27 February 2023

In Which Some Oatmeal Cookies Lead To A Rabbit Hole

Every few weeks, I bake a batch of cookies and mail them off to the college kid. This morning, I was looking for a gingersnap/molasses cookie recipe in my mother's black book, but I got sidetracked by Lady Harlech's oatmeal cookies.

So I made them, with shortening even. After the dough was made, I realized that there is no salt in the recipe. So instead of squishing the cookies with a sugar-dipped glass, I seasoned the sugar with a bit of salt and cinnamon. The cookies were definitely too sweet, and sort of boring. If I try them again, I will use salted butter, and a half teaspoon of salt, and only a half a cup of white sugar. And then they won't be Lady Harlech's, they'll be mine.

Cookies aside though, I started wondering about Lady Harlech. The recipe was photocopied from somewhere, but I don't know where. Google turned up NOTHING tying Lady Harlech to any oatmeal cookies.

I detoured into ChatGPT for my own amusement, and it produced a semi-plausible bio:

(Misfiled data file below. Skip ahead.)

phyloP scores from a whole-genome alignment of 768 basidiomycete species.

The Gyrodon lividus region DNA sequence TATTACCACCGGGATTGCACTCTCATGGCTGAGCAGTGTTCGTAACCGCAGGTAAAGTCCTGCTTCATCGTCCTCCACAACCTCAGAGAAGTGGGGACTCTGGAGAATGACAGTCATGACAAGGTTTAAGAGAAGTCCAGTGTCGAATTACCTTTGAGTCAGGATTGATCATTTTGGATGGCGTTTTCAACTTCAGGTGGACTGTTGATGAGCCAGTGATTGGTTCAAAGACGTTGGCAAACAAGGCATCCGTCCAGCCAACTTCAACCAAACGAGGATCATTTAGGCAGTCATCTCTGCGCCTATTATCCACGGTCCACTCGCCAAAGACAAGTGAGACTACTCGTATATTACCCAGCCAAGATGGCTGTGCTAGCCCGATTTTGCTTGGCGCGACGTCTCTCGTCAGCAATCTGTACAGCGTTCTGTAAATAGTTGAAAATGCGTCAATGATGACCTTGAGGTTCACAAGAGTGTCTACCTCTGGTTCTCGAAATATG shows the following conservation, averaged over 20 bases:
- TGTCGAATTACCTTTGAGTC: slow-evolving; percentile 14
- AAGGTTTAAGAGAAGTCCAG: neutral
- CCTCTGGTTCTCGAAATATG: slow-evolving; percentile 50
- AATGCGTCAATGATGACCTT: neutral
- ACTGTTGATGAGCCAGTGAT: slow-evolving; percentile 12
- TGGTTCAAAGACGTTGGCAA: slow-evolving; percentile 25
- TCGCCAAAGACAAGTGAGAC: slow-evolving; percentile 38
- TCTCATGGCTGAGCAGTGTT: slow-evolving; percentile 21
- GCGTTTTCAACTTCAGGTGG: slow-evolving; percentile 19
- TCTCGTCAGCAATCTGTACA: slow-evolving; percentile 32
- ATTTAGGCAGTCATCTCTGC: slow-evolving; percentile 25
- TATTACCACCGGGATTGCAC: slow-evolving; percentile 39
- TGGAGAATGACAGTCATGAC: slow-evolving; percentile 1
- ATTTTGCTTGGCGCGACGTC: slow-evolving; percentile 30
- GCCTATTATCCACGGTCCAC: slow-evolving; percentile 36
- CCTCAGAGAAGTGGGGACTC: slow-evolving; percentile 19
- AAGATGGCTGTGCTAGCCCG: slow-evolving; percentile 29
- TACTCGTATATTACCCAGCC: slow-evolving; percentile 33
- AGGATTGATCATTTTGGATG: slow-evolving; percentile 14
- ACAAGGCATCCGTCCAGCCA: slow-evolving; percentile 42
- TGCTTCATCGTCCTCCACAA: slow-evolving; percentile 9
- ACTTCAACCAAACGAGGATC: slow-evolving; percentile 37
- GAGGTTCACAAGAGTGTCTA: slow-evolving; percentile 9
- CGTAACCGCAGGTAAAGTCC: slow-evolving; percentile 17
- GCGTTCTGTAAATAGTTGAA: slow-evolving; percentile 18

Except that said bio doesn't actually track with other information I found about her - like: 

  •  She married Lord Harlech in 1969. 
  • I don't know where the Guiness bit came from, because her maiden name was Pamela Colin. 
  • I think she was born in 1934.
  • While she worked for Vogue, it was as a food editor. 
  • And I think she's not dead.

The Wikipedia entry on her husband seems a whole lot more sound.

Eventually, I figured out that she published two cookbooks as Pamela Harlech. Both cookbooks (Feast Without Fuss and Practical Guide to Cooking, Entertaining, and Household Management) had been scanned into the Internet Archive, and while one contains an oatmeal cooky recipe, it's not this one.